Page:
Dear Freshman: Friends

#2

10/4/17

Dear Freshman,

When you come to college, you'll have a lot of ideas about friendship.

I came to school with expectations. I would make friends with my orientation class. I would bond with the people in my dorm. Ten years from now, my roommate and I would still be talking every month.

Life never meets expectations.
I have one close friend left from orientation group, as well as one I say "hi" to in the hallways. Most of the people from my freshman dorm still recognize me and nod if we pass each other in the student center. My freshman roommate and I work together at the paper. But none of my friends here are who I thought they'd be.

If your experience is anything like mine, you'll have friends like these:

There's the person you sit next to in orientation who makes you laugh and has foggy concepts of respect and personal space. She never pays attention in class and draws incredibly inappropriate doodles in your notebook, but for some unclear reason you still sit next to her and hang out outside class. She introduces you to a guy you'll have one of many freshman crushes on and convinces you both to use old temporary tattoos. By senior year, you'll all be dating other people and too busy to talk much, but you'll still go on the occasional Taco Bell run.

There's the girl in your dorm who you loan your stuff to. You just want to help, and she really does mean well, but after she loses something you decide to stop loaning people your things. But you still talk about boys and go to her room late at night for no reason and invite her to your parties, because she's loyal and supportive and fun to be around. Her summer Snapchat stories are always the most interesting, and she looks like she belongs in hipster-chic fashion photos.

There's the neighbor you nod and smile and say "hello" to in the hallway. She can be loud and dramatic, but when one day you just need someone — anyone — to talk to, there she is, conveniently across the hall, not even three feet from your door. Before you know it, you're having hour-long conversations two or three times a week, showing off the stuff you found at the thrift shop or used book store, and hugging it out on bad days. You're not entirely sure when or how it happened, but suddenly she's the person you most need to see when you get bad news.

There's the student you sit next to in class. Maybe she whispers with you in the back row. Maybe you study for the exams together or do homework over the weekends. Maybe you have mutual friends and just want a familiar face to make it through the semester, or maybe you both really hate this class. It doesn't matter; the point is, you're in this together, and that's a bonding experience. You'll learn over the semesters that these friends rarely stay in your life past the final exam, and that's okay. You were there for each other when you needed it, and you had fun.

There's the girl who sits next to you at lunch one day and immediately launches you into conversation. You're in the same year and have the same friends. Suddenly she knows all about your dating history, and you're sending gross faces to each other on Snapchat. By the next day, when a guy you don't know sits at your table, the two of you have half a dozen inside jokes and can convey whole sentences in a single glance.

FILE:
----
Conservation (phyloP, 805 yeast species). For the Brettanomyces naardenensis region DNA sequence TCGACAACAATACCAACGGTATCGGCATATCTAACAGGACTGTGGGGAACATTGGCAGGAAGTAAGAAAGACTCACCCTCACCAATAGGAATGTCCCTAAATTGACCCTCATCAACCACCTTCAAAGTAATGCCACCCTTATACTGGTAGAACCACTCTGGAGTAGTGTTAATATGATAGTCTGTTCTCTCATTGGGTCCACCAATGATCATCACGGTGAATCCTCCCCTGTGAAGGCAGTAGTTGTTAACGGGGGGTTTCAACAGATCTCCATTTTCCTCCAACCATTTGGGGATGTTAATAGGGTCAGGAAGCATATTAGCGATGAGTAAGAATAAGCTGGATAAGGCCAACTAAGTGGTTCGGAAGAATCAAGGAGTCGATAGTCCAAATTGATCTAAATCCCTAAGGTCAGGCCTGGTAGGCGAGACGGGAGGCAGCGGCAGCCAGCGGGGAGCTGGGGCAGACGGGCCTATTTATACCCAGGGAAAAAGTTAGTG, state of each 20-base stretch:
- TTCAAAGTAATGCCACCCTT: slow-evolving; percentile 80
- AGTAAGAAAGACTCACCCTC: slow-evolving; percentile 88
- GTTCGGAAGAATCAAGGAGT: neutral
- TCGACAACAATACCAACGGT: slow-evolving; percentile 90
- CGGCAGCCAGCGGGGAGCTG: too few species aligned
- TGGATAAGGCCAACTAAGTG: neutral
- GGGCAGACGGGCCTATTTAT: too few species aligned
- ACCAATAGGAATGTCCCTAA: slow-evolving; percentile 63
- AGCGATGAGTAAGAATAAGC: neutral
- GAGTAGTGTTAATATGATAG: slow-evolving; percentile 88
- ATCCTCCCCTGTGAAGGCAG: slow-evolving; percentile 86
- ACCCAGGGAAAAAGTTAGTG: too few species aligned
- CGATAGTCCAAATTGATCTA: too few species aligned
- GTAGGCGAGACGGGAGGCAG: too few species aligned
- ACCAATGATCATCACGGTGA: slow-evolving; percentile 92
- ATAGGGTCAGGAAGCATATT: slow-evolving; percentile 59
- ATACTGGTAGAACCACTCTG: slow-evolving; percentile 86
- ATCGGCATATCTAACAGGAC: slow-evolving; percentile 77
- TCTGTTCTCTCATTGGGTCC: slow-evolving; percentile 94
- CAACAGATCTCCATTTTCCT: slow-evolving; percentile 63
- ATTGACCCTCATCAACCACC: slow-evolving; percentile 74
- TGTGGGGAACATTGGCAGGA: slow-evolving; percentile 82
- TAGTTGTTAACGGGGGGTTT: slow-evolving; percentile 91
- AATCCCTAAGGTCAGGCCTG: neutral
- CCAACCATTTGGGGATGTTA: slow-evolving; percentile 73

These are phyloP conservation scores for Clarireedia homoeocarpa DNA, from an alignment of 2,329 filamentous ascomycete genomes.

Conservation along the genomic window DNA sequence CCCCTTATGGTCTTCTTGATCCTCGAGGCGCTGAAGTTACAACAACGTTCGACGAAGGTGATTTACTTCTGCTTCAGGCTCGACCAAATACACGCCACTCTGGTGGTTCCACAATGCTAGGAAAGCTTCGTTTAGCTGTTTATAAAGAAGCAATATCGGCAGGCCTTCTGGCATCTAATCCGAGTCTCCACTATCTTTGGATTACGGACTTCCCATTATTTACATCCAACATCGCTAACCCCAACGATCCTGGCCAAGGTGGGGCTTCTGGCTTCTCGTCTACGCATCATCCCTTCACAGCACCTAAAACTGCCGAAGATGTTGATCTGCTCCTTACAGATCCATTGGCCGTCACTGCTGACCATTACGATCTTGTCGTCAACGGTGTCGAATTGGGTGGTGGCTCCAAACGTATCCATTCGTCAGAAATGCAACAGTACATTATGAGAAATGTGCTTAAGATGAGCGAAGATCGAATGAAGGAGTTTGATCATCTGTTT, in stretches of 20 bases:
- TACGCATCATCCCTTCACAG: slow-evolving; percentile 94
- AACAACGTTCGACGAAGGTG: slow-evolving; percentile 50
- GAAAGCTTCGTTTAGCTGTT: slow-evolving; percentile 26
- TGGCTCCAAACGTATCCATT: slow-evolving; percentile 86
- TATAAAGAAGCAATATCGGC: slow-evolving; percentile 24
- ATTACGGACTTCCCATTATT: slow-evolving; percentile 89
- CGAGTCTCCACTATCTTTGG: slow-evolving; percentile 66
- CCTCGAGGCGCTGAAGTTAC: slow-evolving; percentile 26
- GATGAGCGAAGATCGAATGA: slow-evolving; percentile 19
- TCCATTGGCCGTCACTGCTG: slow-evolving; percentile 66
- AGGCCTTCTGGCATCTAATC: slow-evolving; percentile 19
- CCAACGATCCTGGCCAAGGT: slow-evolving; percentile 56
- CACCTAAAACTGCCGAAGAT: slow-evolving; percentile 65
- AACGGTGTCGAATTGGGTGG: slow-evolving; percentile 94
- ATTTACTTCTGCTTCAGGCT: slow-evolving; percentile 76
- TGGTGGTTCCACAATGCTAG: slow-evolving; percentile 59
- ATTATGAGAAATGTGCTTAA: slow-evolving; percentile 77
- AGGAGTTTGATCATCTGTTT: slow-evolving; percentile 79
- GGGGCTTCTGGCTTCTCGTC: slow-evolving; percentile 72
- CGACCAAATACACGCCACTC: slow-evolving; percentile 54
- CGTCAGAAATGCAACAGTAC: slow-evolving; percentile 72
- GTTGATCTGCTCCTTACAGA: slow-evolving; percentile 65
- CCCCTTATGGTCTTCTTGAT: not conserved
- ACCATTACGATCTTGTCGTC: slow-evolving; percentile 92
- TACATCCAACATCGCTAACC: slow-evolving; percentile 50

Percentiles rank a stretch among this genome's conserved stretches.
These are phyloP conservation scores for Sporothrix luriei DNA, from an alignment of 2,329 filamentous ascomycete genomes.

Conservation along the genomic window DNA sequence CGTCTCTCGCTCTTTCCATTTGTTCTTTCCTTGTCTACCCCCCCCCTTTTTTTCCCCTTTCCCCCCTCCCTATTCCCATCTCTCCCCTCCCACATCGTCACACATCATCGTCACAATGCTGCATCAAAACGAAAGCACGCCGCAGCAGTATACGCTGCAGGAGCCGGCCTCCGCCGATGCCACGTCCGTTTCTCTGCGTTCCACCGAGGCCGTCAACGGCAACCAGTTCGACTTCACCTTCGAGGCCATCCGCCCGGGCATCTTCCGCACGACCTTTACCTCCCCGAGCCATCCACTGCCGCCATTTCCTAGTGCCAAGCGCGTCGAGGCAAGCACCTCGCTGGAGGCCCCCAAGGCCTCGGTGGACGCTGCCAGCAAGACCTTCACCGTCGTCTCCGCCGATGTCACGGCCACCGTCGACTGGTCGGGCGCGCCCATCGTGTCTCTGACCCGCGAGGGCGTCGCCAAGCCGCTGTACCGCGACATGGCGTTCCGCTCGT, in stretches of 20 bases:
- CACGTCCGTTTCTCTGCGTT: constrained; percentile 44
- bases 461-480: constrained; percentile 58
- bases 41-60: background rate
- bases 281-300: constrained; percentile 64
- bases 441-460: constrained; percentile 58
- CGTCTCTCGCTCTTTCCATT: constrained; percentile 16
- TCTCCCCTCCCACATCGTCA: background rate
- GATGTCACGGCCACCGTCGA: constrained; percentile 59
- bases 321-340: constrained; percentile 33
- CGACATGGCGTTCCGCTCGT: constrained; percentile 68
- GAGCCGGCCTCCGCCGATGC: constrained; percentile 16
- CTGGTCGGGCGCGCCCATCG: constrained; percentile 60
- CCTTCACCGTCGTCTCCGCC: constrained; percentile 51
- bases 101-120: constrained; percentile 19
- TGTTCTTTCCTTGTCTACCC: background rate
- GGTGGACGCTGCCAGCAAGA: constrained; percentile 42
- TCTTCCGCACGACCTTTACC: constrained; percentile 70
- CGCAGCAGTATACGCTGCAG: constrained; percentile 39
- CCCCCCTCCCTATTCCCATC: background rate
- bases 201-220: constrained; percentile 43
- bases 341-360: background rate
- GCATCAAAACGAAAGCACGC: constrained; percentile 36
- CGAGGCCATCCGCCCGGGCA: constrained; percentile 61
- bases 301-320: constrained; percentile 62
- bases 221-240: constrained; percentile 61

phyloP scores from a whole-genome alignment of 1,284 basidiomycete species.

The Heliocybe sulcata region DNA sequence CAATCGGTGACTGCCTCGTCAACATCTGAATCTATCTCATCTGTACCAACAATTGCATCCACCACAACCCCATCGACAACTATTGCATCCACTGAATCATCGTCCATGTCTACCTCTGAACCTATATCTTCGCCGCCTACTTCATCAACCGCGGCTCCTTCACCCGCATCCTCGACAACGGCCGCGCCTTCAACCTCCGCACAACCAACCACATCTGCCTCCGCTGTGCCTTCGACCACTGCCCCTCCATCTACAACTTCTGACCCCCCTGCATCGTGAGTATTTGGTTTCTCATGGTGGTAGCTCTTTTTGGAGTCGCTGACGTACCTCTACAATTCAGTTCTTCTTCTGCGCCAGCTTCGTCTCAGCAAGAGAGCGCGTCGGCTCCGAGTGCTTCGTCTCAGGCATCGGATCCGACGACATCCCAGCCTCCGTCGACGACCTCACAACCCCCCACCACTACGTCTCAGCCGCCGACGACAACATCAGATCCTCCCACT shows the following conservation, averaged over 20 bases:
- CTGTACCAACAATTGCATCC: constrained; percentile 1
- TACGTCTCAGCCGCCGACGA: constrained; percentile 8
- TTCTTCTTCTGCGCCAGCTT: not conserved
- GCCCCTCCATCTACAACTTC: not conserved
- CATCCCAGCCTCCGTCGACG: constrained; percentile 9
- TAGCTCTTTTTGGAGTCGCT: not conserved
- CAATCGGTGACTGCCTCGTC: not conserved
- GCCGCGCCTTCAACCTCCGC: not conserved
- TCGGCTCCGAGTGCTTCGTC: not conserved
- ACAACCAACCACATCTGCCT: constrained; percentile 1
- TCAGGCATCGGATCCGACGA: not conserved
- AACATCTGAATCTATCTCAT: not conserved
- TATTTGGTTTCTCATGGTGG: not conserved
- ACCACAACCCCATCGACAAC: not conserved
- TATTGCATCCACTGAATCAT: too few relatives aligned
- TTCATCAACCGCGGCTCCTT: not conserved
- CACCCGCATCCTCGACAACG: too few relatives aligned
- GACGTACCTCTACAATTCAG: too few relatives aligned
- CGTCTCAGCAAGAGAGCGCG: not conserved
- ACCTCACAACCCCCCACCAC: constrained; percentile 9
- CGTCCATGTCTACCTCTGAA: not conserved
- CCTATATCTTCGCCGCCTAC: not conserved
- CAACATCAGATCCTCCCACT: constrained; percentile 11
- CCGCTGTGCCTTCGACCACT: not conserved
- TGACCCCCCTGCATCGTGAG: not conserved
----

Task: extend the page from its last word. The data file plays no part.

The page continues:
There's the student who is always scowling in class and never, ever speaks to you. It gets awkward when you have a group assignment. It's 8:00 a.m. and neither of you wants to be here. But you're in the same major, so you end up in all the same classes. Eventually you learn her name and figure out some of her hobbies. By finals week of your third or fourth semester together, you're actually having real conversations. By subtle insertions of yourself into her life and strategic offers to help her move, you manage to make friends with this person you once thought was too cool to talk to you. It turns out she's just incredibly, relatably weird.

You'll meet plenty of other people, too. You might have the roommate you expect to stay with you forever, but end up switching roommates and just talking to the first one at work. There will be students who make a huge impact on your life who don't even remember your name. You'll meet people you think like you, only to find out they think you're annoying; you'll meet people you think hate you, only to find out they're just not a morning person. And you'll meet plenty of people who don't fit any of the roles these people played in my life.

The point is, relationships don't follow templates. Friendship doesn't follow the rules. So the most important part of making friends freshman year is not to 'make' it happen. Relationships take effort, and they take more of it with every busier year. But just because everyone says you'll bond with your dorm or your roommate or your class doesn't mean you will. Don't allow expectations to force ties that don't work or limit relationships that just happened overnight. If you find that someone's not willing to make time for you, let them go. If you discover the person you most want to see a movie with isn't who you expected, let it happen. If you think someone's really cool but you have no reason to talk to them, just tell them you think they're cool and want to hang out. College students are remarkably similar at heart, and that early connection should be natural and easy to make.

Don't stress yourself out. Talk to the people around you and see where the conversation goes.

Sincerely,

Emily

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